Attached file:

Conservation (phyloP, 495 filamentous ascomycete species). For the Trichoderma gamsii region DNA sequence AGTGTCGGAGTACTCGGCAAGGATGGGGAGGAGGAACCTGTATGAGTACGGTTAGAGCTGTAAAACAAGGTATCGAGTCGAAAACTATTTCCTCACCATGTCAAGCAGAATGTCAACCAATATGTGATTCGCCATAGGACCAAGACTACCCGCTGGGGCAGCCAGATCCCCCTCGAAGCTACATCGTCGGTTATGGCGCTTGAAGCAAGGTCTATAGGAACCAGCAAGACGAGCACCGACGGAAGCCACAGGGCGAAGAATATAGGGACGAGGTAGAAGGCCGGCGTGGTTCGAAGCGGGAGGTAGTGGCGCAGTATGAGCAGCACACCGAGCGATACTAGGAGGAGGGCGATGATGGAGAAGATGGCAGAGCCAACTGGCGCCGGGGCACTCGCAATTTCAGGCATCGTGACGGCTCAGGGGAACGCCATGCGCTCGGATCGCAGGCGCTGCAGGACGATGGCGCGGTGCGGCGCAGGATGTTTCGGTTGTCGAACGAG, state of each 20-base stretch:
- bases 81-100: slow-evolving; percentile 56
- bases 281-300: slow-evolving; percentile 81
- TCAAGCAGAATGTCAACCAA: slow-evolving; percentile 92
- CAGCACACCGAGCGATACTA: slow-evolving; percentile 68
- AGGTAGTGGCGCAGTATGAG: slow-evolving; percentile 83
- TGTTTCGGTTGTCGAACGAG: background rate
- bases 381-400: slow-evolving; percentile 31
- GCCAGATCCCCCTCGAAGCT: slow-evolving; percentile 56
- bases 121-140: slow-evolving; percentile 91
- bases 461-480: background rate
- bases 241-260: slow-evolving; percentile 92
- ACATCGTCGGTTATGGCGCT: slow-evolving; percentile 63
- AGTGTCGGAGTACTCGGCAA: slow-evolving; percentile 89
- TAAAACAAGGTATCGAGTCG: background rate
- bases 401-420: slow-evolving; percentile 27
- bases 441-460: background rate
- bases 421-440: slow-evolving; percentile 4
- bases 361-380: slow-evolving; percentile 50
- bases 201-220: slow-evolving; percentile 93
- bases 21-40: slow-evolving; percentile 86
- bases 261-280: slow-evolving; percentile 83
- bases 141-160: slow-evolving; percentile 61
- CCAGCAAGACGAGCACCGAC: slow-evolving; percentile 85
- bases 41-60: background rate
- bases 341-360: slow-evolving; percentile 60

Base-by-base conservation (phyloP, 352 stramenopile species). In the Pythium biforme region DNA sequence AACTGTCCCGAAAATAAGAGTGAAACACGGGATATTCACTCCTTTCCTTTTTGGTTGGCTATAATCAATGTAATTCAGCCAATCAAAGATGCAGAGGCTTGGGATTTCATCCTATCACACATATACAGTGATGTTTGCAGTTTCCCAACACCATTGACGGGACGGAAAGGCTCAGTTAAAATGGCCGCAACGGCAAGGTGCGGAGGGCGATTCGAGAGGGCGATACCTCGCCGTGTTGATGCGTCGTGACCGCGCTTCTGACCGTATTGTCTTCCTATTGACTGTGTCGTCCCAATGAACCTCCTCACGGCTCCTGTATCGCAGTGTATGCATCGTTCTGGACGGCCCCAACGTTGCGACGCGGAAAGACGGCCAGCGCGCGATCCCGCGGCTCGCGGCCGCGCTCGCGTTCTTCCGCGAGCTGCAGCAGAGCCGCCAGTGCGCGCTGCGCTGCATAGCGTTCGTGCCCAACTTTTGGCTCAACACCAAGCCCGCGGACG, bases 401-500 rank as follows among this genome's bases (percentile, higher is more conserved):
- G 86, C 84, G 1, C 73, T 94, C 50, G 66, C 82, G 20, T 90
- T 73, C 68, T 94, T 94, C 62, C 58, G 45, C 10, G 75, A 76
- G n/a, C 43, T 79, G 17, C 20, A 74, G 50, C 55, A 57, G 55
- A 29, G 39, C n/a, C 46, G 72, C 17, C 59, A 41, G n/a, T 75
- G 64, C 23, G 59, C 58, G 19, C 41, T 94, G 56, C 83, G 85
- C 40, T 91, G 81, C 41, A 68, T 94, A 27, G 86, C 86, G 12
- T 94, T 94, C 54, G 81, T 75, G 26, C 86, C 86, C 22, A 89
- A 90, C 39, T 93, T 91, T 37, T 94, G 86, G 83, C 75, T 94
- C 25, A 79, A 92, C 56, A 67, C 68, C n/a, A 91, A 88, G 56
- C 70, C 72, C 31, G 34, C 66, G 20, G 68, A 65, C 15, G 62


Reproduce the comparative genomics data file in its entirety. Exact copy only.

Conservation (phyloP, 495 filamentous ascomycete species). For the Trichoderma gamsii region DNA sequence AGTGTCGGAGTACTCGGCAAGGATGGGGAGGAGGAACCTGTATGAGTACGGTTAGAGCTGTAAAACAAGGTATCGAGTCGAAAACTATTTCCTCACCATGTCAAGCAGAATGTCAACCAATATGTGATTCGCCATAGGACCAAGACTACCCGCTGGGGCAGCCAGATCCCCCTCGAAGCTACATCGTCGGTTATGGCGCTTGAAGCAAGGTCTATAGGAACCAGCAAGACGAGCACCGACGGAAGCCACAGGGCGAAGAATATAGGGACGAGGTAGAAGGCCGGCGTGGTTCGAAGCGGGAGGTAGTGGCGCAGTATGAGCAGCACACCGAGCGATACTAGGAGGAGGGCGATGATGGAGAAGATGGCAGAGCCAACTGGCGCCGGGGCACTCGCAATTTCAGGCATCGTGACGGCTCAGGGGAACGCCATGCGCTCGGATCGCAGGCGCTGCAGGACGATGGCGCGGTGCGGCGCAGGATGTTTCGGTTGTCGAACGAG, state of each 20-base stretch:
- bases 81-100: slow-evolving; percentile 56
- bases 281-300: slow-evolving; percentile 81
- TCAAGCAGAATGTCAACCAA: slow-evolving; percentile 92
- CAGCACACCGAGCGATACTA: slow-evolving; percentile 68
- AGGTAGTGGCGCAGTATGAG: slow-evolving; percentile 83
- TGTTTCGGTTGTCGAACGAG: background rate
- bases 381-400: slow-evolving; percentile 31
- GCCAGATCCCCCTCGAAGCT: slow-evolving; percentile 56
- bases 121-140: slow-evolving; percentile 91
- bases 461-480: background rate
- bases 241-260: slow-evolving; percentile 92
- ACATCGTCGGTTATGGCGCT: slow-evolving; percentile 63
- AGTGTCGGAGTACTCGGCAA: slow-evolving; percentile 89
- TAAAACAAGGTATCGAGTCG: background rate
- bases 401-420: slow-evolving; percentile 27
- bases 441-460: background rate
- bases 421-440: slow-evolving; percentile 4
- bases 361-380: slow-evolving; percentile 50
- bases 201-220: slow-evolving; percentile 93
- bases 21-40: slow-evolving; percentile 86
- bases 261-280: slow-evolving; percentile 83
- bases 141-160: slow-evolving; percentile 61
- CCAGCAAGACGAGCACCGAC: slow-evolving; percentile 85
- bases 41-60: background rate
- bases 341-360: slow-evolving; percentile 60

Base-by-base conservation (phyloP, 352 stramenopile species). In the Pythium biforme region DNA sequence AACTGTCCCGAAAATAAGAGTGAAACACGGGATATTCACTCCTTTCCTTTTTGGTTGGCTATAATCAATGTAATTCAGCCAATCAAAGATGCAGAGGCTTGGGATTTCATCCTATCACACATATACAGTGATGTTTGCAGTTTCCCAACACCATTGACGGGACGGAAAGGCTCAGTTAAAATGGCCGCAACGGCAAGGTGCGGAGGGCGATTCGAGAGGGCGATACCTCGCCGTGTTGATGCGTCGTGACCGCGCTTCTGACCGTATTGTCTTCCTATTGACTGTGTCGTCCCAATGAACCTCCTCACGGCTCCTGTATCGCAGTGTATGCATCGTTCTGGACGGCCCCAACGTTGCGACGCGGAAAGACGGCCAGCGCGCGATCCCGCGGCTCGCGGCCGCGCTCGCGTTCTTCCGCGAGCTGCAGCAGAGCCGCCAGTGCGCGCTGCGCTGCATAGCGTTCGTGCCCAACTTTTGGCTCAACACCAAGCCCGCGGACG, bases 401-500 rank as follows among this genome's bases (percentile, higher is more conserved):
- G 86, C 84, G 1, C 73, T 94, C 50, G 66, C 82, G 20, T 90
- T 73, C 68, T 94, T 94, C 62, C 58, G 45, C 10, G 75, A 76
- G n/a, C 43, T 79, G 17, C 20, A 74, G 50, C 55, A 57, G 55
- A 29, G 39, C n/a, C 46, G 72, C 17, C 59, A 41, G n/a, T 75
- G 64, C 23, G 59, C 58, G 19, C 41, T 94, G 56, C 83, G 85
- C 40, T 91, G 81, C 41, A 68, T 94, A 27, G 86, C 86, G 12
- T 94, T 94, C 54, G 81, T 75, G 26, C 86, C 86, C 22, A 89
- A 90, C 39, T 93, T 91, T 37, T 94, G 86, G 83, C 75, T 94
- C 25, A 79, A 92, C 56, A 67, C 68, C n/a, A 91, A 88, G 56
- C 70, C 72, C 31, G 34, C 66, G 20, G 68, A 65, C 15, G 62